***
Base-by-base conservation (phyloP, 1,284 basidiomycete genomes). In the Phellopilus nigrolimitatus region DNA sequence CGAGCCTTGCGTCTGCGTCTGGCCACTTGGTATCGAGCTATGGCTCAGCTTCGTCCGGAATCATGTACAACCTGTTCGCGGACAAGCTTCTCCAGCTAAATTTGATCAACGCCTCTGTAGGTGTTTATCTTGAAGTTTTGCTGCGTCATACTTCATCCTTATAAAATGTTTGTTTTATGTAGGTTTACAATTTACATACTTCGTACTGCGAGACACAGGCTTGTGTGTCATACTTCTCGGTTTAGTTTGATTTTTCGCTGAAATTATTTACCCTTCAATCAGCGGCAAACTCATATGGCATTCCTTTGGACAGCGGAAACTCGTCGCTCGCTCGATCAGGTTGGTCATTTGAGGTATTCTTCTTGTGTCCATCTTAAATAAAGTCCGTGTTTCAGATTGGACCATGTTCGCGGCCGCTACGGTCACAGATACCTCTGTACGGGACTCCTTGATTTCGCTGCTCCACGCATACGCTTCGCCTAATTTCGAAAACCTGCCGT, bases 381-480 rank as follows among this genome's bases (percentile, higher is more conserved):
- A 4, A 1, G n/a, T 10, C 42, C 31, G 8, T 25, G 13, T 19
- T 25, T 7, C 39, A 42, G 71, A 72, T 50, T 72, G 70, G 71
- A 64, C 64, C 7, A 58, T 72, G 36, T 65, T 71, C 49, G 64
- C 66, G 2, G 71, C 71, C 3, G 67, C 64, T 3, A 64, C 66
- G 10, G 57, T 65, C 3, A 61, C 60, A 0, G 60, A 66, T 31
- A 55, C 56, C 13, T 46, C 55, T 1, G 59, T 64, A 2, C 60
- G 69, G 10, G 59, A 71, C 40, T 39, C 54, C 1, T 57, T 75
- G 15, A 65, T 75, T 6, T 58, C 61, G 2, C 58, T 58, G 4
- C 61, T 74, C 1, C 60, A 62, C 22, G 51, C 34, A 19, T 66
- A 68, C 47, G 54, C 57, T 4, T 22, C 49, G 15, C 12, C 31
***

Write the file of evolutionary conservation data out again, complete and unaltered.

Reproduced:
Base-by-base conservation (phyloP, 1,284 basidiomycete genomes). In the Phellopilus nigrolimitatus region DNA sequence CGAGCCTTGCGTCTGCGTCTGGCCACTTGGTATCGAGCTATGGCTCAGCTTCGTCCGGAATCATGTACAACCTGTTCGCGGACAAGCTTCTCCAGCTAAATTTGATCAACGCCTCTGTAGGTGTTTATCTTGAAGTTTTGCTGCGTCATACTTCATCCTTATAAAATGTTTGTTTTATGTAGGTTTACAATTTACATACTTCGTACTGCGAGACACAGGCTTGTGTGTCATACTTCTCGGTTTAGTTTGATTTTTCGCTGAAATTATTTACCCTTCAATCAGCGGCAAACTCATATGGCATTCCTTTGGACAGCGGAAACTCGTCGCTCGCTCGATCAGGTTGGTCATTTGAGGTATTCTTCTTGTGTCCATCTTAAATAAAGTCCGTGTTTCAGATTGGACCATGTTCGCGGCCGCTACGGTCACAGATACCTCTGTACGGGACTCCTTGATTTCGCTGCTCCACGCATACGCTTCGCCTAATTTCGAAAACCTGCCGT, bases 381-480 rank as follows among this genome's bases (percentile, higher is more conserved):
- A 4, A 1, G n/a, T 10, C 42, C 31, G 8, T 25, G 13, T 19
- T 25, T 7, C 39, A 42, G 71, A 72, T 50, T 72, G 70, G 71
- A 64, C 64, C 7, A 58, T 72, G 36, T 65, T 71, C 49, G 64
- C 66, G 2, G 71, C 71, C 3, G 67, C 64, T 3, A 64, C 66
- G 10, G 57, T 65, C 3, A 61, C 60, A 0, G 60, A 66, T 31
- A 55, C 56, C 13, T 46, C 55, T 1, G 59, T 64, A 2, C 60
- G 69, G 10, G 59, A 71, C 40, T 39, C 54, C 1, T 57, T 75
- G 15, A 65, T 75, T 6, T 58, C 61, G 2, C 58, T 58, G 4
- C 61, T 74, C 1, C 60, A 62, C 22, G 51, C 34, A 19, T 66
- A 68, C 47, G 54, C 57, T 4, T 22, C 49, G 15, C 12, C 31